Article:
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What to do When Your Child Has Terminal Illness

By: Elizabeth Grace - Updated: 20 Aug 2012 | comments*Discuss
Death Of A Child Grieving Parents Loss

The death of a child is probably every parent’s worst fear, yet every year, parents around the world must face this reality. The natural course of events calls for children to outlive their parents, so losing a child may be one of life’s harshest trials, forcing parents to dig deep for the strength to go on.

Guilt and Depression

Most parents who lose a child experience overwhelming feelings of guilt. Although it is likely that nothing could have been done to save their child, parents have a tendency to carry the emotional burden of feeling responsible for everything that touches their children. Illness and accidents are sometimes unavoidable, yet parents who have lost children may replay every choice they had ever made for their child, wondering if their actions (or lack of action) may have been to blame for their child’s death. This type of thinking, while normal, can hinder the healing process necessary for parents to continue functioning in their lives.

Sadness and even depression are normal after the death of a child, especially in the first months after the loss. Every aspect of daily living serves as reminders of the loss, keeping parents locked into their cycle of unyielding grief. While feelings of sadness are perfectly normal, parents who experience symptoms of ongoing depression or harbor thoughts of suicide should seek professional counseling. The loss of a child is not something to forget, but learning to move on is both healthy and necessary.

Functioning through the Pain

Some parents who have lost a child say that the only reason that they are able to function is that they have other children to care for. Death affects an entire family, and siblings of a dead child need to be able to count on their parents for emotional support as well as for regular, daily care. Parents who have lost their only child must try to find other reasons to continue participating in life – friends and family members should make every effort to provide the loving support needed to help grieving parents to deal with their feelings.


While parents who have lost children will attest to the fact that life never fully returns to normal, some can say that their lives, while different, are still rich and meaningful. The initial numbness often associated with the death of a child is slowly replaced by anger and agitation. The emotional realisation of the loss often takes longer than the intellectual one. In time, anger may be replaced by deep sadness, with parents withdrawing from loved ones and suffering an inability to cope with daily chores. Supportive friends and family members can offer hands-on help during this time, taking care of chores and errands, and providing a willing ear for the grieving parents. For most people, the extreme emotions lessen in time, allowing them to resume their lives, changed, of course, but continuing.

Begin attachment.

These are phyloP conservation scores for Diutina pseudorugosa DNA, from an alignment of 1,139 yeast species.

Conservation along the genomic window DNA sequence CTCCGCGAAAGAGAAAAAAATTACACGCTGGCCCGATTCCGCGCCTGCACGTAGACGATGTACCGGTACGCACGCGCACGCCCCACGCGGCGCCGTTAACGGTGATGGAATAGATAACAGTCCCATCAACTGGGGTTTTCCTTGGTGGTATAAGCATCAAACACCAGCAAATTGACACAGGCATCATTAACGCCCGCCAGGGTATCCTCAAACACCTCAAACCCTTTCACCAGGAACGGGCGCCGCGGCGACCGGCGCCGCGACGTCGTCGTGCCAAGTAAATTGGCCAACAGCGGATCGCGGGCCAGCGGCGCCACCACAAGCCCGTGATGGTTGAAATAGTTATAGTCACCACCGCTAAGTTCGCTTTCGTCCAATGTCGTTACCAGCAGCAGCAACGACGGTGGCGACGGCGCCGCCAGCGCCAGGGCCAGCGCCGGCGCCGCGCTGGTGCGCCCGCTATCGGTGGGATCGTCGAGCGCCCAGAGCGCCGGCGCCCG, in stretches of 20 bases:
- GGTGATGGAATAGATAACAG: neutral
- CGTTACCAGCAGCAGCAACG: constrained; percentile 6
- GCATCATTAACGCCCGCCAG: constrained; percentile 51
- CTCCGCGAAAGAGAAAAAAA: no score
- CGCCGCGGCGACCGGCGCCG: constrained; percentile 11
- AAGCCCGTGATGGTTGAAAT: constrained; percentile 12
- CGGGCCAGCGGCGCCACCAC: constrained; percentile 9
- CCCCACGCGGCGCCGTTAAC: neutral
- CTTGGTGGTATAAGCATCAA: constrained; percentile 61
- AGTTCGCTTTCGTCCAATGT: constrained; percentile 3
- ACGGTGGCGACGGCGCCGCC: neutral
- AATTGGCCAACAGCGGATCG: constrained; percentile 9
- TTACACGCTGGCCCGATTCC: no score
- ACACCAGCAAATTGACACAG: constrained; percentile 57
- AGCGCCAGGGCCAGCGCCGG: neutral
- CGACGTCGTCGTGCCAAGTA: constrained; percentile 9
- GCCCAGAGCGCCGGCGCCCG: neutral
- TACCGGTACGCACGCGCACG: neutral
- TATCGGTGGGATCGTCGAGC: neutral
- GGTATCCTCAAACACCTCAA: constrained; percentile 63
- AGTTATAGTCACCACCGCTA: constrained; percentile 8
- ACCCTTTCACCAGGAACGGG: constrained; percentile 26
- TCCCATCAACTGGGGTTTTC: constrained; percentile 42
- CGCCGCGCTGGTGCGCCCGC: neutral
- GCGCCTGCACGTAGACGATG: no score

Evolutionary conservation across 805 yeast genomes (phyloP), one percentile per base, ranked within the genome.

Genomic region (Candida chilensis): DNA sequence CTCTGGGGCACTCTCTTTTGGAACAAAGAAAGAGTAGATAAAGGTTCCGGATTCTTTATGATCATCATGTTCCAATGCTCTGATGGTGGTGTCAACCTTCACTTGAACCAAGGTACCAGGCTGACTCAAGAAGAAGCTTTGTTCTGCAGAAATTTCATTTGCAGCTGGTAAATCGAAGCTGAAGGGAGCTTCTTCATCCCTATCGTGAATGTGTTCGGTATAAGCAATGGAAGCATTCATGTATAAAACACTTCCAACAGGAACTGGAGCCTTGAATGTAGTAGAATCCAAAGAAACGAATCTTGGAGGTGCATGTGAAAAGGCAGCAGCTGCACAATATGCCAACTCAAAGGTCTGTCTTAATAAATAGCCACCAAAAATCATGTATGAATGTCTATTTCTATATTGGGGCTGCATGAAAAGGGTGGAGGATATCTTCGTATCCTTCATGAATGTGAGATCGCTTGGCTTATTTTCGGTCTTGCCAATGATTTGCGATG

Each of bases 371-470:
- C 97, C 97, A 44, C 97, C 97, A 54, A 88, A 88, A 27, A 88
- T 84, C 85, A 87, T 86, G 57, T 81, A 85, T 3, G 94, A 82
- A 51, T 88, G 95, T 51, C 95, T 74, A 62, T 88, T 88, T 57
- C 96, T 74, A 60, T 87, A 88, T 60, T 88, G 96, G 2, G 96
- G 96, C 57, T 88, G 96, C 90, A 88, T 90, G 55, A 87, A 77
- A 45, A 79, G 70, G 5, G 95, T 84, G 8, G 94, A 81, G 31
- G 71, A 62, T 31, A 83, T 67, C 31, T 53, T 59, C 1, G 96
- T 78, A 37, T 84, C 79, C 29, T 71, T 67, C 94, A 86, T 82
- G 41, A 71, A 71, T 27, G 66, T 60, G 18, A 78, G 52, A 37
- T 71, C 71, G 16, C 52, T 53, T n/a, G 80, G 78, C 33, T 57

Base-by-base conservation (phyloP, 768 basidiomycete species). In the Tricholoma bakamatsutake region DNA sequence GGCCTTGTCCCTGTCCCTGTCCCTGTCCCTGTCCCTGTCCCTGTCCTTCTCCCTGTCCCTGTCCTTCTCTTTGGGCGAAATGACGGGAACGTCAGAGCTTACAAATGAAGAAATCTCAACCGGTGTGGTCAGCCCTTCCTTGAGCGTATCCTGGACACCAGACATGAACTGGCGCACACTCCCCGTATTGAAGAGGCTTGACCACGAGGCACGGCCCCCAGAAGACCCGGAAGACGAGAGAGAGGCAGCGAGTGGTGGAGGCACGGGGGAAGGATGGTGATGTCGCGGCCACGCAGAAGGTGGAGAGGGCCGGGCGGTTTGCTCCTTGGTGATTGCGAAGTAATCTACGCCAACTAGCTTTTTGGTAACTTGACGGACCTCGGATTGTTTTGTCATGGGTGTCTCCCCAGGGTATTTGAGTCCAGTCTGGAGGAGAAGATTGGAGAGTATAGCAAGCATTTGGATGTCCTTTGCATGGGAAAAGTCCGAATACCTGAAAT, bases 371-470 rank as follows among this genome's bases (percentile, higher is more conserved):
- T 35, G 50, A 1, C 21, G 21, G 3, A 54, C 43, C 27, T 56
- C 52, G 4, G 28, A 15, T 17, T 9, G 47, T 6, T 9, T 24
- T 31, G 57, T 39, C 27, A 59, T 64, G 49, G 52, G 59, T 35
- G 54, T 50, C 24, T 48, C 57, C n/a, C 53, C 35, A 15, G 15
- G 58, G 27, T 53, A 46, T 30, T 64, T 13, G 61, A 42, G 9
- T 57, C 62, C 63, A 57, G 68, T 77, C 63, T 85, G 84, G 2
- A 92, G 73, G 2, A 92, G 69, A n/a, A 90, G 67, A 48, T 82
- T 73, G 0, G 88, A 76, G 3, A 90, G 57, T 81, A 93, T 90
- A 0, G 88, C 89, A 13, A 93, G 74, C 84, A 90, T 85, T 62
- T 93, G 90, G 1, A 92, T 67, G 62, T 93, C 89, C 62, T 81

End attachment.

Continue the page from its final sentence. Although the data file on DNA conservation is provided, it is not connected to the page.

Finding Meaning

Some parents find relief from their grief over losing a child by attempting to give meaning in the death. For instance, if the child had been taken due to illness, the parents may become active in fundraising for a cure or in cases of accidental death, in raising public awareness of the risks involved with using a specific type of product. By helping to spare other parents the grief that they are feeling, some parents find that they are better able to cope with their own loss.

Grieving takes time and the process is different for everyone. Some parents are prone to emotional outbursts, while others are more comfortable sharing their feelings with only a select few. Typically, the most intense period of grieving lasts for a year or two, but some people heal sooner than others. The loss of a child is something that stays with parents for the remainder of their days, but if feelings of sadness and loss become unbearable or fail to improve with time, professional counseling should be sought.

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